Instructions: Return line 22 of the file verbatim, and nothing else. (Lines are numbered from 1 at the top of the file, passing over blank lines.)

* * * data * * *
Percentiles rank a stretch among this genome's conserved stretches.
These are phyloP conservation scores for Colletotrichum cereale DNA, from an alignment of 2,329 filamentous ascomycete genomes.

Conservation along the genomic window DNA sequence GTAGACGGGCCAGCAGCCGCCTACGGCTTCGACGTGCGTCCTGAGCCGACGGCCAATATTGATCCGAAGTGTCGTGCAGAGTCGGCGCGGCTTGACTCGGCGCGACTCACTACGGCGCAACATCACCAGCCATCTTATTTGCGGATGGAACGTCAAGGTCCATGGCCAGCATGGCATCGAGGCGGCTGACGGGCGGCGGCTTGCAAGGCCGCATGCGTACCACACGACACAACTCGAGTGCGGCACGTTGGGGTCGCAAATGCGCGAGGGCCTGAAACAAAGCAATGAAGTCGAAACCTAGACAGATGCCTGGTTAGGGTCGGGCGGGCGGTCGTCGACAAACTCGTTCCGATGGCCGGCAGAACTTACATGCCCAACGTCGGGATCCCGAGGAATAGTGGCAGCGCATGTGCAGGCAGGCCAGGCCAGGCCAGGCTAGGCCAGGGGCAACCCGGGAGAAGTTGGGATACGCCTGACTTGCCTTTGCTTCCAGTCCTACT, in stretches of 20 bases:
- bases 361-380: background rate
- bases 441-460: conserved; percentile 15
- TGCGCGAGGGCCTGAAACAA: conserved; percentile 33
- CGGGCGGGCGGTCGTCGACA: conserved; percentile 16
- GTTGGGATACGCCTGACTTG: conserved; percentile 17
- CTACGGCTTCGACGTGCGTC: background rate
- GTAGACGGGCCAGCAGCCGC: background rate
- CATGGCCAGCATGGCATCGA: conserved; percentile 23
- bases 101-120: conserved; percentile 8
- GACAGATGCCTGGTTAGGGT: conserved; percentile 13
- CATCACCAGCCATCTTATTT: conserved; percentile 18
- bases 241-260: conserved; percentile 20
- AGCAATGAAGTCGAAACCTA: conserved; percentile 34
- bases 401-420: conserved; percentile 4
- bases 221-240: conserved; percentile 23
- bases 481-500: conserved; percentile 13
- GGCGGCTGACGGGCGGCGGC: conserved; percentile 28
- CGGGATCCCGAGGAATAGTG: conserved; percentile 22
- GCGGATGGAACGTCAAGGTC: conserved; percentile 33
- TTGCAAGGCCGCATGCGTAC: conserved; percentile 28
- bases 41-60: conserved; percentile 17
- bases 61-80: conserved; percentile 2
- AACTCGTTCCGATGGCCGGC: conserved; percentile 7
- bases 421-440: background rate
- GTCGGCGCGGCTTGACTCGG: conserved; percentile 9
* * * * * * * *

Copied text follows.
- GCGGATGGAACGTCAAGGTC: conserved; percentile 33